The only mandatory requirement should be the payment of sales tax. Once the sales tax has been paid, and is documented, the exporter should be able to claim adjustment or refund regardless of the date on which the payment is made/transferred. Whenever the payment is made, it would be through crossed cheque etc.
EPB feels that the exporters have a valid case. So long as the payment is made by crossed cheque, whenever it takes place, the requirement of the sales tax law is met. The need for documentation is also fulfilled. We would therefore recommend that a suitable amendment be made in Section 73 through an Ordinance without waiting for the next Budget.
(b) Connected with the above issue of credit period, another aspect is that the exporters also through book adjustments in the accounts make payments for supplies between the buyers and the sellers.
The sales tax auditors have been disallowing refunds in respect of such book adjustments on the ground that the payment has not been made through banking channels.
Since book adjustments are a normal trade practice, CBR may please consider accommodating such book adjustments by allowing acceptance of evidenced book adjustments as valid documentation for the purpose of Section 73.
(c) Still another aspect is that Section 73 enjoins transfer of payment in favour of seller from the business account of the buyer. However, at times, more than two-parties are involved in the transaction and the payments are made, not by the buyers, but by some creditors or brokers or agents or guarantors instead of, but on behalf of, the buyers.
To illustrate, PTV renders taxable advertisement services through their sole agents. PTV issues the invoice but the payment is made to the agent who ultimately transfers it to PTV.
The department does not allow adjustment of such input tax, although the payment is transferred from the business account of the buyer to the PTV but through the agent.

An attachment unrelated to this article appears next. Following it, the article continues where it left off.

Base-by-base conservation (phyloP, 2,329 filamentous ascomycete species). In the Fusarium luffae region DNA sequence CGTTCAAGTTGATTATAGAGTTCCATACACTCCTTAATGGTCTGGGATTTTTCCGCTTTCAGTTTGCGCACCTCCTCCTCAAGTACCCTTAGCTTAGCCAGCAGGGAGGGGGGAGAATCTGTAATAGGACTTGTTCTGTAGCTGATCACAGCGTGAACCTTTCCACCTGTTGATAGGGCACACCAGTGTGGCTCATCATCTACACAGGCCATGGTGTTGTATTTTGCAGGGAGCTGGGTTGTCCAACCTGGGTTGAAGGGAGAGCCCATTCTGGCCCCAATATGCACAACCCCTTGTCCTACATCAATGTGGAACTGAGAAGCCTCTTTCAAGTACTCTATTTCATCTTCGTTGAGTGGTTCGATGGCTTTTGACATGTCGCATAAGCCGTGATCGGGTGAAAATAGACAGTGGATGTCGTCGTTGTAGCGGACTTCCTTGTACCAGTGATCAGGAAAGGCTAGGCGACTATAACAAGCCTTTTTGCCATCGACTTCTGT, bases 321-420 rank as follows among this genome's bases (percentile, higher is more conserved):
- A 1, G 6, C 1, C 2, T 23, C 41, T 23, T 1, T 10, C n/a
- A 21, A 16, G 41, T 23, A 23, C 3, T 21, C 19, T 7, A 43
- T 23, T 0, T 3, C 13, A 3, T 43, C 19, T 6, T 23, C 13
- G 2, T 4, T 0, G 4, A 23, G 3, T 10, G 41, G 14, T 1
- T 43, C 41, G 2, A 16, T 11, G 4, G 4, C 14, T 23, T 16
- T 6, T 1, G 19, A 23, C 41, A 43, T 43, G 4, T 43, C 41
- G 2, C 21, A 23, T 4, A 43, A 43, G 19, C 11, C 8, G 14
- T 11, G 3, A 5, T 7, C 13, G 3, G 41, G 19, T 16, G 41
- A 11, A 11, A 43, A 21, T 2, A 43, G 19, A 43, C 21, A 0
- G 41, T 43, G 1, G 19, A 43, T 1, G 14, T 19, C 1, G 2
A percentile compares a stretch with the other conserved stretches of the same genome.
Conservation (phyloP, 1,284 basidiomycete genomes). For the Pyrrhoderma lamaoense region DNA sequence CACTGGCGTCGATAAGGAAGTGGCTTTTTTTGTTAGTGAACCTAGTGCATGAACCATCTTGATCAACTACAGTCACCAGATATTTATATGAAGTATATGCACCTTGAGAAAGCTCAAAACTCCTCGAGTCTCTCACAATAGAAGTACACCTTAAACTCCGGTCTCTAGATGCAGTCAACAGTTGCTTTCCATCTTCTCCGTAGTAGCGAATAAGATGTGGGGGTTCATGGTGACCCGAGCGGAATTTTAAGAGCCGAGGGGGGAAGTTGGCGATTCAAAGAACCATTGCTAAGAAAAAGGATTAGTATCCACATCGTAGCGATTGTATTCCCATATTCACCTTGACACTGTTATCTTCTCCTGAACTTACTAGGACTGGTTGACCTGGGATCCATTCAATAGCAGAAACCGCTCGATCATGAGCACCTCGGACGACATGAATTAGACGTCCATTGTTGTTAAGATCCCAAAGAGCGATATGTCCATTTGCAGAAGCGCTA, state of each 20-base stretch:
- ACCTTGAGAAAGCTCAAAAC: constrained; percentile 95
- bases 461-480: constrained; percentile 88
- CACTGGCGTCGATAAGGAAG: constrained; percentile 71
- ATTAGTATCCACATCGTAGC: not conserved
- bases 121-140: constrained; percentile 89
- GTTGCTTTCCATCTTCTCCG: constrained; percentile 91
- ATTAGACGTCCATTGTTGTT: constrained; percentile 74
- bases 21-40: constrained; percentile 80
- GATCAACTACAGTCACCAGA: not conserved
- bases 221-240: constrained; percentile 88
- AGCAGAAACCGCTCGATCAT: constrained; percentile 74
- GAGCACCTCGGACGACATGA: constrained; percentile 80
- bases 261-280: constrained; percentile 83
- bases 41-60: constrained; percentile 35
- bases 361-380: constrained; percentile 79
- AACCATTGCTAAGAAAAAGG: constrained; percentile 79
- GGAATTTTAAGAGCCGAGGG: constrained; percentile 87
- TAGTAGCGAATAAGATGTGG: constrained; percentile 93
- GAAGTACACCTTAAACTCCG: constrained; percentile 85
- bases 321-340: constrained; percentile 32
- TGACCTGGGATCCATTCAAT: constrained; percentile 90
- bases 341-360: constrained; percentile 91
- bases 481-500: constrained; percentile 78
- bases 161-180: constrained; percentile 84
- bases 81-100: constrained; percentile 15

Such cases need also to be provided for, possibly through an explanation or clarification of Section 73.
(d) Lastly, again with reference to Section 73, the law is silent on the case where no payment is made, particularly in case of bad debts. In such cases also, the sales tax-paid invoice should be accepted as sufficient documentation for the purpose of sales tax refund, even though the payment is never made.
(e) I should also mention here an ambiguity in the definition of 'business account'. The department has defined 'business account' as an account of the buyer in the name of the buying company. The exporters are of the view that the companies, by general practice, maintain several bank accounts, all of them not necessarily in the name of the particular company which is the buyer, and that they should be allowed to make transfer payments from any of their business accounts, whether in the name of the buying company or a sister company. CBR made a ruling on this issue and revised it later. That case calls for further examination.
(f) There could also be a case where an indirect exporter receives payment on a Usance inland LC, on negotiation basis.
The bank makes the payment on such a Usance LC and reimburses itself later on maturity of the LC. For the purpose of sales tax refunds, the negotiation of a Usance LC, before maturity, should be considered as a payment from the buyers account to the sellers account, although the negotiating book makes the payment initially.
(g) The question of stock statements, to be filed with refund claims, has not yet been fully resolved. True, in its simplified form, it seeks the position on stocks of major inputs and outputs, in terms of opening balance, additions, consumption and closing balance.
Although, not specifically provided in the new SRO-575/2002, the dept insists that the exporters give the position of stocks in process with values and the sales tax thereon.
The exporters find it impossible to comply with this, for the reason that the taxable supplies procured by them for export production are in various stages of processing and it is impossible to segregate their supplies in process and give their values.
These cases would presumably be those that are dealt with under the old SRO-417/2000. It would only be fair that the simplified stock statement, as provided under the new SRO-575/2002, be allowed also for the old refund claims filed before 31st August, 2002 which is the date of the new SRO.
Sources said that the Commerce Ministry is likely to put forward the issues of exporters for their early resolution.